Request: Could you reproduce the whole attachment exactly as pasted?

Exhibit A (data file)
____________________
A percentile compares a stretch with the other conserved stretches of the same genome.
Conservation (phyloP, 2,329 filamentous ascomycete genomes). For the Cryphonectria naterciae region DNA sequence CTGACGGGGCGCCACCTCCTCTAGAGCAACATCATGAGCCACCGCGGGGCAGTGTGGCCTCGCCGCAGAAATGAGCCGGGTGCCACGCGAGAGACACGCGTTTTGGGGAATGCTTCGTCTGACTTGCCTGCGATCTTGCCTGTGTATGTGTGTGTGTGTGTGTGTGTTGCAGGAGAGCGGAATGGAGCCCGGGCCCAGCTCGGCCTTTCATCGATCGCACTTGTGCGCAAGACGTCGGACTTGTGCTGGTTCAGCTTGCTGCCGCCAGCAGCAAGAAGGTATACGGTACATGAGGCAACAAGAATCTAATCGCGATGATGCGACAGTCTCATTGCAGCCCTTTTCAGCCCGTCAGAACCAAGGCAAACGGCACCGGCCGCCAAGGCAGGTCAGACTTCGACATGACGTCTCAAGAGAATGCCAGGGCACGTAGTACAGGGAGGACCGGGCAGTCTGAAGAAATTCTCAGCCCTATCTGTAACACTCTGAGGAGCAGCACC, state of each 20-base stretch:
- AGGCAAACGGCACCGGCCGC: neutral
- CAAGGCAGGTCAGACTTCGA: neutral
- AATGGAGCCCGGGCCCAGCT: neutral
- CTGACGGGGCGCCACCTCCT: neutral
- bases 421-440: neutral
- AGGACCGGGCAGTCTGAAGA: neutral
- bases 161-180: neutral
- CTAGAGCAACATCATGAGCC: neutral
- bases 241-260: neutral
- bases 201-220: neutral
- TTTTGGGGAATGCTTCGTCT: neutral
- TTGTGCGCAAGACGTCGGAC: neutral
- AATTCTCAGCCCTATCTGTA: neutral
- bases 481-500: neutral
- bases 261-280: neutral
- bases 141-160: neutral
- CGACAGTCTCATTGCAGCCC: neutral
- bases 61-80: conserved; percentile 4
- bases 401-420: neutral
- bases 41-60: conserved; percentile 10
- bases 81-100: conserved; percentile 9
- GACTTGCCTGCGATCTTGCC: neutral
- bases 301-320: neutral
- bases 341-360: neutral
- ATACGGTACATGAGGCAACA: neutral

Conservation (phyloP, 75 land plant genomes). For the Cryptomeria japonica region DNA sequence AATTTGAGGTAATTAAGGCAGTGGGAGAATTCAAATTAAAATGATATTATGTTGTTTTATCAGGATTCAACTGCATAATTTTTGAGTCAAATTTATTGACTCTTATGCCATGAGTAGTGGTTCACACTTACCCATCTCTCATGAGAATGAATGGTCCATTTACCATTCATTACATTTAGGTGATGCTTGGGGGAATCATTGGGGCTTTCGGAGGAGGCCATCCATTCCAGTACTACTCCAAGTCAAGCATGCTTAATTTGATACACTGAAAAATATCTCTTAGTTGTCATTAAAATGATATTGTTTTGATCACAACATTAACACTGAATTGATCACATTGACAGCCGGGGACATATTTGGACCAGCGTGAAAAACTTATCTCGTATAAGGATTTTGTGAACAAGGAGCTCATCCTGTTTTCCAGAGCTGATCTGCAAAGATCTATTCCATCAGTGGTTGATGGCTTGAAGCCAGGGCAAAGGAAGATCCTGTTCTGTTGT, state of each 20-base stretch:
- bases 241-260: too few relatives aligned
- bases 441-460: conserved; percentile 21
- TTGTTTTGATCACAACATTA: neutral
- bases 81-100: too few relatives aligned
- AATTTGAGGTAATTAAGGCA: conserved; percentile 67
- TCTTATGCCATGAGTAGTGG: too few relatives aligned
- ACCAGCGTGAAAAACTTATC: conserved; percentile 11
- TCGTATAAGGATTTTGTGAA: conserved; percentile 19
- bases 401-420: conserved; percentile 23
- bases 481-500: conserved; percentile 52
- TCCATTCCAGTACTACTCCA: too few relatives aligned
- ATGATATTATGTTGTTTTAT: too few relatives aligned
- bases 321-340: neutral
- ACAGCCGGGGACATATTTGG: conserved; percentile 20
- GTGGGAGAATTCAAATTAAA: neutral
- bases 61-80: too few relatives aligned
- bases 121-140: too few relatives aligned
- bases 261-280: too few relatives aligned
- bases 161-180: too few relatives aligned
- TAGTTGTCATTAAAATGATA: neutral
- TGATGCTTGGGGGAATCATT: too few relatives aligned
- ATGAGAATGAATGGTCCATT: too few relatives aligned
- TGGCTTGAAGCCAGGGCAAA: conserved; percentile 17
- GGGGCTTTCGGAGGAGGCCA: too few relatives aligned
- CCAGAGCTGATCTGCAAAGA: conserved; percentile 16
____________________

A percentile compares a stretch with the other conserved stretches of the same genome.
Conservation (phyloP, 2,329 filamentous ascomycete genomes). For the Cryphonectria naterciae region DNA sequence CTGACGGGGCGCCACCTCCTCTAGAGCAACATCATGAGCCACCGCGGGGCAGTGTGGCCTCGCCGCAGAAATGAGCCGGGTGCCACGCGAGAGACACGCGTTTTGGGGAATGCTTCGTCTGACTTGCCTGCGATCTTGCCTGTGTATGTGTGTGTGTGTGTGTGTGTTGCAGGAGAGCGGAATGGAGCCCGGGCCCAGCTCGGCCTTTCATCGATCGCACTTGTGCGCAAGACGTCGGACTTGTGCTGGTTCAGCTTGCTGCCGCCAGCAGCAAGAAGGTATACGGTACATGAGGCAACAAGAATCTAATCGCGATGATGCGACAGTCTCATTGCAGCCCTTTTCAGCCCGTCAGAACCAAGGCAAACGGCACCGGCCGCCAAGGCAGGTCAGACTTCGACATGACGTCTCAAGAGAATGCCAGGGCACGTAGTACAGGGAGGACCGGGCAGTCTGAAGAAATTCTCAGCCCTATCTGTAACACTCTGAGGAGCAGCACC, state of each 20-base stretch:
- AGGCAAACGGCACCGGCCGC: neutral
- CAAGGCAGGTCAGACTTCGA: neutral
- AATGGAGCCCGGGCCCAGCT: neutral
- CTGACGGGGCGCCACCTCCT: neutral
- bases 421-440: neutral
- AGGACCGGGCAGTCTGAAGA: neutral
- bases 161-180: neutral
- CTAGAGCAACATCATGAGCC: neutral
- bases 241-260: neutral
- bases 201-220: neutral
- TTTTGGGGAATGCTTCGTCT: neutral
- TTGTGCGCAAGACGTCGGAC: neutral
- AATTCTCAGCCCTATCTGTA: neutral
- bases 481-500: neutral
- bases 261-280: neutral
- bases 141-160: neutral
- CGACAGTCTCATTGCAGCCC: neutral
- bases 61-80: conserved; percentile 4
- bases 401-420: neutral
- bases 41-60: conserved; percentile 10
- bases 81-100: conserved; percentile 9
- GACTTGCCTGCGATCTTGCC: neutral
- bases 301-320: neutral
- bases 341-360: neutral
- ATACGGTACATGAGGCAACA: neutral

Conservation (phyloP, 75 land plant genomes). For the Cryptomeria japonica region DNA sequence AATTTGAGGTAATTAAGGCAGTGGGAGAATTCAAATTAAAATGATATTATGTTGTTTTATCAGGATTCAACTGCATAATTTTTGAGTCAAATTTATTGACTCTTATGCCATGAGTAGTGGTTCACACTTACCCATCTCTCATGAGAATGAATGGTCCATTTACCATTCATTACATTTAGGTGATGCTTGGGGGAATCATTGGGGCTTTCGGAGGAGGCCATCCATTCCAGTACTACTCCAAGTCAAGCATGCTTAATTTGATACACTGAAAAATATCTCTTAGTTGTCATTAAAATGATATTGTTTTGATCACAACATTAACACTGAATTGATCACATTGACAGCCGGGGACATATTTGGACCAGCGTGAAAAACTTATCTCGTATAAGGATTTTGTGAACAAGGAGCTCATCCTGTTTTCCAGAGCTGATCTGCAAAGATCTATTCCATCAGTGGTTGATGGCTTGAAGCCAGGGCAAAGGAAGATCCTGTTCTGTTGT, state of each 20-base stretch:
- bases 241-260: too few relatives aligned
- bases 441-460: conserved; percentile 21
- TTGTTTTGATCACAACATTA: neutral
- bases 81-100: too few relatives aligned
- AATTTGAGGTAATTAAGGCA: conserved; percentile 67
- TCTTATGCCATGAGTAGTGG: too few relatives aligned
- ACCAGCGTGAAAAACTTATC: conserved; percentile 11
- TCGTATAAGGATTTTGTGAA: conserved; percentile 19
- bases 401-420: conserved; percentile 23
- bases 481-500: conserved; percentile 52
- TCCATTCCAGTACTACTCCA: too few relatives aligned
- ATGATATTATGTTGTTTTAT: too few relatives aligned
- bases 321-340: neutral
- ACAGCCGGGGACATATTTGG: conserved; percentile 20
- GTGGGAGAATTCAAATTAAA: neutral
- bases 61-80: too few relatives aligned
- bases 121-140: too few relatives aligned
- bases 261-280: too few relatives aligned
- bases 161-180: too few relatives aligned
- TAGTTGTCATTAAAATGATA: neutral
- TGATGCTTGGGGGAATCATT: too few relatives aligned
- ATGAGAATGAATGGTCCATT: too few relatives aligned
- TGGCTTGAAGCCAGGGCAAA: conserved; percentile 17
- GGGGCTTTCGGAGGAGGCCA: too few relatives aligned
- CCAGAGCTGATCTGCAAAGA: conserved; percentile 16